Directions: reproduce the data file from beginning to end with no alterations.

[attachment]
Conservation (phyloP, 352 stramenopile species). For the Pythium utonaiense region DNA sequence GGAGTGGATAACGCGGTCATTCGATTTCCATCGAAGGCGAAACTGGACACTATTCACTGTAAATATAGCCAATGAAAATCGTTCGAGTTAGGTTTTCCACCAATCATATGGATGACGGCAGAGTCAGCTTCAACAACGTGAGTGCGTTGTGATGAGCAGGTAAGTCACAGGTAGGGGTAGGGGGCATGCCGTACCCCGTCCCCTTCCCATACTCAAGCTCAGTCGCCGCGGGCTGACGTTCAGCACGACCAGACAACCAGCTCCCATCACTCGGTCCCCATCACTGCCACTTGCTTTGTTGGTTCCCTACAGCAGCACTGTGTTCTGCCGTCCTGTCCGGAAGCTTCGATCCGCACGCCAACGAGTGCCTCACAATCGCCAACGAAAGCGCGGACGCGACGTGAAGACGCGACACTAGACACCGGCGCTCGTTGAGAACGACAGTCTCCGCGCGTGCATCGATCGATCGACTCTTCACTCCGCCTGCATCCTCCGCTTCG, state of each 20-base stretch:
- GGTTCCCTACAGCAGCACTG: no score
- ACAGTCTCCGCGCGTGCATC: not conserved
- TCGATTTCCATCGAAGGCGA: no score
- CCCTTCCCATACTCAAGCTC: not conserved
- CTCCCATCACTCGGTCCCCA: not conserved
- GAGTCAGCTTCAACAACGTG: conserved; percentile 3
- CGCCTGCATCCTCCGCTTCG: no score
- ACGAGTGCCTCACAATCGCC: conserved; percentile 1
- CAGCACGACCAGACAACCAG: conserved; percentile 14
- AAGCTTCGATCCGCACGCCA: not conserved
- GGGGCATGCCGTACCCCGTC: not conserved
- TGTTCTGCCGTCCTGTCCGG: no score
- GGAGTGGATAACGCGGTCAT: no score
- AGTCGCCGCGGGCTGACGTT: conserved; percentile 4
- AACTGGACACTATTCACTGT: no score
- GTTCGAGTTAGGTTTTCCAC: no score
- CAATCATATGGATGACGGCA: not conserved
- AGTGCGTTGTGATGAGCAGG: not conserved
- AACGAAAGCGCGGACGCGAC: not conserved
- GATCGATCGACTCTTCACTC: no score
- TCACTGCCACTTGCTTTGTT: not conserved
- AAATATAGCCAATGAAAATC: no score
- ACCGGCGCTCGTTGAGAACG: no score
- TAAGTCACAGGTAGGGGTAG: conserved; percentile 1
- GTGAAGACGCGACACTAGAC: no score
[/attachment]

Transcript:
Conservation (phyloP, 352 stramenopile species). For the Pythium utonaiense region DNA sequence GGAGTGGATAACGCGGTCATTCGATTTCCATCGAAGGCGAAACTGGACACTATTCACTGTAAATATAGCCAATGAAAATCGTTCGAGTTAGGTTTTCCACCAATCATATGGATGACGGCAGAGTCAGCTTCAACAACGTGAGTGCGTTGTGATGAGCAGGTAAGTCACAGGTAGGGGTAGGGGGCATGCCGTACCCCGTCCCCTTCCCATACTCAAGCTCAGTCGCCGCGGGCTGACGTTCAGCACGACCAGACAACCAGCTCCCATCACTCGGTCCCCATCACTGCCACTTGCTTTGTTGGTTCCCTACAGCAGCACTGTGTTCTGCCGTCCTGTCCGGAAGCTTCGATCCGCACGCCAACGAGTGCCTCACAATCGCCAACGAAAGCGCGGACGCGACGTGAAGACGCGACACTAGACACCGGCGCTCGTTGAGAACGACAGTCTCCGCGCGTGCATCGATCGATCGACTCTTCACTCCGCCTGCATCCTCCGCTTCG, state of each 20-base stretch:
- GGTTCCCTACAGCAGCACTG: no score
- ACAGTCTCCGCGCGTGCATC: not conserved
- TCGATTTCCATCGAAGGCGA: no score
- CCCTTCCCATACTCAAGCTC: not conserved
- CTCCCATCACTCGGTCCCCA: not conserved
- GAGTCAGCTTCAACAACGTG: conserved; percentile 3
- CGCCTGCATCCTCCGCTTCG: no score
- ACGAGTGCCTCACAATCGCC: conserved; percentile 1
- CAGCACGACCAGACAACCAG: conserved; percentile 14
- AAGCTTCGATCCGCACGCCA: not conserved
- GGGGCATGCCGTACCCCGTC: not conserved
- TGTTCTGCCGTCCTGTCCGG: no score
- GGAGTGGATAACGCGGTCAT: no score
- AGTCGCCGCGGGCTGACGTT: conserved; percentile 4
- AACTGGACACTATTCACTGT: no score
- GTTCGAGTTAGGTTTTCCAC: no score
- CAATCATATGGATGACGGCA: not conserved
- AGTGCGTTGTGATGAGCAGG: not conserved
- AACGAAAGCGCGGACGCGAC: not conserved
- GATCGATCGACTCTTCACTC: no score
- TCACTGCCACTTGCTTTGTT: not conserved
- AAATATAGCCAATGAAAATC: no score
- ACCGGCGCTCGTTGAGAACG: no score
- TAAGTCACAGGTAGGGGTAG: conserved; percentile 1
- GTGAAGACGCGACACTAGAC: no score